VIII. Miscellaneous



[0085] It should be understood that any of the versions of instruments described herein may include various other features in addition to or in lieu of those described above. By way of example only, any of the instruments described herein may also include one or more of the various features disclosed in any of the various references that are incorporated by reference herein. It should also be understood that the teachings herein may be readily applied to any of the instruments described in any of the other references cited herein, such that the teachings herein may be readily combined with the teachings of any of the references cited herein in numerous ways. Other types of instruments into which the teachings herein may be incorporated will be apparent to those of ordinary skill in the art.

[0086] It should be appreciated that any patent, publication, or other disclosure material, in whole or in part, that is said to be incorporated by reference herein is incorporated herein only to the extent that the incorporated material does not conflict with existing definitions, statements, or other disclosure material set forth in this disclosure. As such, and to the extent necessary, the disclosure as explicitly set forth herein supersedes any conflicting material incorporated herein by reference. Any material, or portion thereof, that is said to be incorporated by reference herein, but which conflicts with existing definitions, statements, or other disclosure material set forth herein will only be incorporated to the extent that no conflict arises between that incorporated material and the existing disclosure material.

[0087] Versions of the devices described above may have application in conventional medical treatments and procedures conducted by a medical professional, as well as application in robotic-assisted medical treatments and procedures. By way of example only, various teachings herein may be readily incorporated into a robotic surgical system such as the DAVINCI™ system by Intuitive Surgical, Inc., of Sunnyvale, California. Similarly, those of ordinary skill in the art will recognize that various teachings herein may be readily combined with various teachings of U.S. Pat. No. 6,783,524, entitled "Robotic Surgical Tool with Ultrasound Cauterizing and Cutting Instrument," published August 31, 2004, the disclosure of which is incorporated by reference herein.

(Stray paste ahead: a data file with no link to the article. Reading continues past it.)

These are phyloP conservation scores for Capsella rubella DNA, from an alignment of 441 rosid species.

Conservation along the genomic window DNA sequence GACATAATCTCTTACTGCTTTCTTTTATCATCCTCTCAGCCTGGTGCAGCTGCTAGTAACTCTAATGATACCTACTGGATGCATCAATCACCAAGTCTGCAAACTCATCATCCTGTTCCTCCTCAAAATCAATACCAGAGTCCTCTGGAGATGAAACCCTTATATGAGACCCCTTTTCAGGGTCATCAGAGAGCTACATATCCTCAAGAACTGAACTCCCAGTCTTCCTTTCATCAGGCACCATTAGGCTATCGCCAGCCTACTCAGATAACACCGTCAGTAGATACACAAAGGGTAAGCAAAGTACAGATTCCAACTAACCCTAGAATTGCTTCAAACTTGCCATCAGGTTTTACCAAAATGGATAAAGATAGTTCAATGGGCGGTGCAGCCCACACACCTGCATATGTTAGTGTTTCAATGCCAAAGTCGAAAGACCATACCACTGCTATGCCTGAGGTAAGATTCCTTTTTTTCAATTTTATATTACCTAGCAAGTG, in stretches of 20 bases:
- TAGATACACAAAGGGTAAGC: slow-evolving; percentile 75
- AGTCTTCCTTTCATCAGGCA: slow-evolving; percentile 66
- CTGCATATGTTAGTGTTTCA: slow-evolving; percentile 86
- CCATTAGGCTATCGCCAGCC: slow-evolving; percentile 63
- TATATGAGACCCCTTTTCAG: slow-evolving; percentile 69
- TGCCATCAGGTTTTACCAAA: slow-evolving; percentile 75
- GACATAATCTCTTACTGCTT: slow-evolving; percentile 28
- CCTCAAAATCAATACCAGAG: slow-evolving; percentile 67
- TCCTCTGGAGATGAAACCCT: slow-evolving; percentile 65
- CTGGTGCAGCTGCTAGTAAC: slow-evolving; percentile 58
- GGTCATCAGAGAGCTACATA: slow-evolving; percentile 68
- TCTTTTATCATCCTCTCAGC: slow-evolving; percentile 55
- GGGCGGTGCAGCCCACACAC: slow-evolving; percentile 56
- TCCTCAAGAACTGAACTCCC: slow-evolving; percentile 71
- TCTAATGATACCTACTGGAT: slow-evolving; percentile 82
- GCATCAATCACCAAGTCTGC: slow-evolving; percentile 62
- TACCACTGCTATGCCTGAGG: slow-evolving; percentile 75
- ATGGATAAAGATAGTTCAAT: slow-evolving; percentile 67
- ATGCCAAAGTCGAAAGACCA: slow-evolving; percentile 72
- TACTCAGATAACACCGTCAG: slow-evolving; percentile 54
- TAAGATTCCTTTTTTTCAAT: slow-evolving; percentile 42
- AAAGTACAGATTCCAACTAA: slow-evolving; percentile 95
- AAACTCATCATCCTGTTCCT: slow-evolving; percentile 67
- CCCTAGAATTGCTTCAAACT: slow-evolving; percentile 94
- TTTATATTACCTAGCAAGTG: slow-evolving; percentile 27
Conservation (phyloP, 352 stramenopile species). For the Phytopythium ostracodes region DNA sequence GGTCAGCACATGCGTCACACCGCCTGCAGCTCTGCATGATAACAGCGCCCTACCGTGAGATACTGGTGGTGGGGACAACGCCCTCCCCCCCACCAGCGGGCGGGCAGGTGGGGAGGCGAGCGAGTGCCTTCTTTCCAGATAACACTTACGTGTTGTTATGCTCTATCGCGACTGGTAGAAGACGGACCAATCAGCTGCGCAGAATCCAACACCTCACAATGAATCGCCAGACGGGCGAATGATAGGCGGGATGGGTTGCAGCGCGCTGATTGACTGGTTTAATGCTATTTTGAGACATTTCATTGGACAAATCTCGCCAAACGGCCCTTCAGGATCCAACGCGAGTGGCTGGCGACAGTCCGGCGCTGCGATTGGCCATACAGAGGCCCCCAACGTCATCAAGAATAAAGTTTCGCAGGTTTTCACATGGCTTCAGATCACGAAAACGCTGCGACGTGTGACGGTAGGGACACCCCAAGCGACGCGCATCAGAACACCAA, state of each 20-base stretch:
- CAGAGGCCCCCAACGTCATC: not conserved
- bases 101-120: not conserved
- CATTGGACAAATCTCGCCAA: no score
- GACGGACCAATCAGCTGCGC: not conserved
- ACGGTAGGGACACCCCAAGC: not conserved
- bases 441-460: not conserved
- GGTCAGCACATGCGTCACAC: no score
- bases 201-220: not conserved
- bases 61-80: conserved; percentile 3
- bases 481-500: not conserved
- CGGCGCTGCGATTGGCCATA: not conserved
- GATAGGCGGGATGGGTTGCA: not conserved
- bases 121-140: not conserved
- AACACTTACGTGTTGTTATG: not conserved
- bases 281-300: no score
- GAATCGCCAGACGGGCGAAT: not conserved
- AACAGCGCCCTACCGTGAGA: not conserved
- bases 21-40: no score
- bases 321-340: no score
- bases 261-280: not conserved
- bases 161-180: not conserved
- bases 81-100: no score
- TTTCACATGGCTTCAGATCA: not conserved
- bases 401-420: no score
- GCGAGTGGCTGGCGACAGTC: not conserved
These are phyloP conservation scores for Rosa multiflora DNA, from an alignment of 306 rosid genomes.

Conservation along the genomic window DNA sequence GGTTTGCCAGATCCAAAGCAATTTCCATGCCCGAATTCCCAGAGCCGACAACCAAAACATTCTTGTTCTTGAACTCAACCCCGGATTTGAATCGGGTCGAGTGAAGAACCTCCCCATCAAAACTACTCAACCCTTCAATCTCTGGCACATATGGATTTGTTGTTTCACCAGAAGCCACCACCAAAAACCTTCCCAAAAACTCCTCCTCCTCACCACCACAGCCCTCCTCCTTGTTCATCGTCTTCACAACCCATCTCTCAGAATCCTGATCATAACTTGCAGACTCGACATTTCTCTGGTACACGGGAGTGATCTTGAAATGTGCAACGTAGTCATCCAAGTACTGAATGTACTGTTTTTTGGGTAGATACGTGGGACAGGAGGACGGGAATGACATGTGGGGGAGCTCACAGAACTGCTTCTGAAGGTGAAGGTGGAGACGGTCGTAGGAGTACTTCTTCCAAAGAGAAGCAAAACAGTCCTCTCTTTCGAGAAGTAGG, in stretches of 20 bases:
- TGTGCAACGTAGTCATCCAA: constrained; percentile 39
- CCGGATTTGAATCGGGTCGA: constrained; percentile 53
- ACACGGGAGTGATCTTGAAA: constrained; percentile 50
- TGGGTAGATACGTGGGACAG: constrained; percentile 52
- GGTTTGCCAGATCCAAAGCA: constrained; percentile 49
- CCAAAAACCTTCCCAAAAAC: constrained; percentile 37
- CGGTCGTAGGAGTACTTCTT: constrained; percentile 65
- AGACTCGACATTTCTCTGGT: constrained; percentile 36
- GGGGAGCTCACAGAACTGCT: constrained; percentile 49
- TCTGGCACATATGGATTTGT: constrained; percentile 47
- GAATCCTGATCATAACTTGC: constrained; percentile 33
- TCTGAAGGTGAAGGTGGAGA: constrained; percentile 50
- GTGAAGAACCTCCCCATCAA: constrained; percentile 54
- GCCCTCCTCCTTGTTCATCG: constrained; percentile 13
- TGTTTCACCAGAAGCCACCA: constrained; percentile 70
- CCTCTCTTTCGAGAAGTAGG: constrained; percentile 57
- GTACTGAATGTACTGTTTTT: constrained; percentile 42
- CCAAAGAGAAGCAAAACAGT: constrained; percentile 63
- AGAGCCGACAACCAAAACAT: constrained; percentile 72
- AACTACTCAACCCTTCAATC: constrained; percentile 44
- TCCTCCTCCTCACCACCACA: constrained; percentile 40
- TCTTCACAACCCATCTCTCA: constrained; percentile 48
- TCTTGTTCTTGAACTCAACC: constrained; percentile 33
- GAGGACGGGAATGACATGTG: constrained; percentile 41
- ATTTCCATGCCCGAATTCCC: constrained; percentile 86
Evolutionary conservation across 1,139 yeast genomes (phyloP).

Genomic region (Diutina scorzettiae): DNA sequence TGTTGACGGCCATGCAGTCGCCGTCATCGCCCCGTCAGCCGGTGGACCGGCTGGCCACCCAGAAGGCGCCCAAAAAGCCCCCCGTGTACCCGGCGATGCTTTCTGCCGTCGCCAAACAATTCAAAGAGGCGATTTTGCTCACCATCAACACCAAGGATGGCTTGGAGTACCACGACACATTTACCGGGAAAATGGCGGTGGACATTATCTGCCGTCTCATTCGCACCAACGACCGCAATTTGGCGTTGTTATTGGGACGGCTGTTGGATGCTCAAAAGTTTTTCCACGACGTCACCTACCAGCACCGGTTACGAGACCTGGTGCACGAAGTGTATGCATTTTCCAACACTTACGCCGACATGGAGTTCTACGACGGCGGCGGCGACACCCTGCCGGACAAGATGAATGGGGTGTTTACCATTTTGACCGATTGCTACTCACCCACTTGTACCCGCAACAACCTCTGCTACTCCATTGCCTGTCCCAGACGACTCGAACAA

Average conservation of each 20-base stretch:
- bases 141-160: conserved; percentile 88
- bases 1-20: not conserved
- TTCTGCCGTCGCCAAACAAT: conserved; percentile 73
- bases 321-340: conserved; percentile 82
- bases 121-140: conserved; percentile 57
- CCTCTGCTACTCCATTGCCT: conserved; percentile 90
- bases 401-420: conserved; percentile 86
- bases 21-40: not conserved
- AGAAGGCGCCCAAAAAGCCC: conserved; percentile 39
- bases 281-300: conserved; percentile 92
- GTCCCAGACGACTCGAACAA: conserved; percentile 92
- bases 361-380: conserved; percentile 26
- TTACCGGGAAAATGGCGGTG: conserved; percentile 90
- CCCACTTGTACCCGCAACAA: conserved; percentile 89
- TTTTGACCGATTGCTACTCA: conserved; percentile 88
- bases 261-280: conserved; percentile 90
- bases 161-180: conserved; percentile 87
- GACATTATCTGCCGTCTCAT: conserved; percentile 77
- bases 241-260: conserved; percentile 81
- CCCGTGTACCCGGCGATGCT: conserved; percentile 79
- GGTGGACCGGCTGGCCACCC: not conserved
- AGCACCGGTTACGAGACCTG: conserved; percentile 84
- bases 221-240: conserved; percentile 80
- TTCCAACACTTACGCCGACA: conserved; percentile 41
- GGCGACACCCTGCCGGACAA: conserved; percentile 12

[0088] Versions described above may be designed to be disposed of after a single use, or they can be designed to be used multiple times. Versions may, in either or both cases, be reconditioned for reuse after at least one use. Reconditioning may include any combination of the steps of disassembly of the device, followed by cleaning or replacement of particular pieces, and subsequent reassembly. In particular, some versions of the device may be disassembled, and any number of the particular pieces or parts of the device may be selectively replaced or removed in any combination. Upon cleaning and/or replacement of particular parts, some versions of the device may be reassembled for subsequent use either at a reconditioning facility, or by a user immediately prior to a procedure. Those skilled in the art will appreciate that reconditioning of a device may utilize a variety of techniques for disassembly, cleaning/replacement, and reassembly. Use of such techniques, and the resulting reconditioned device, are all within the scope of the present application.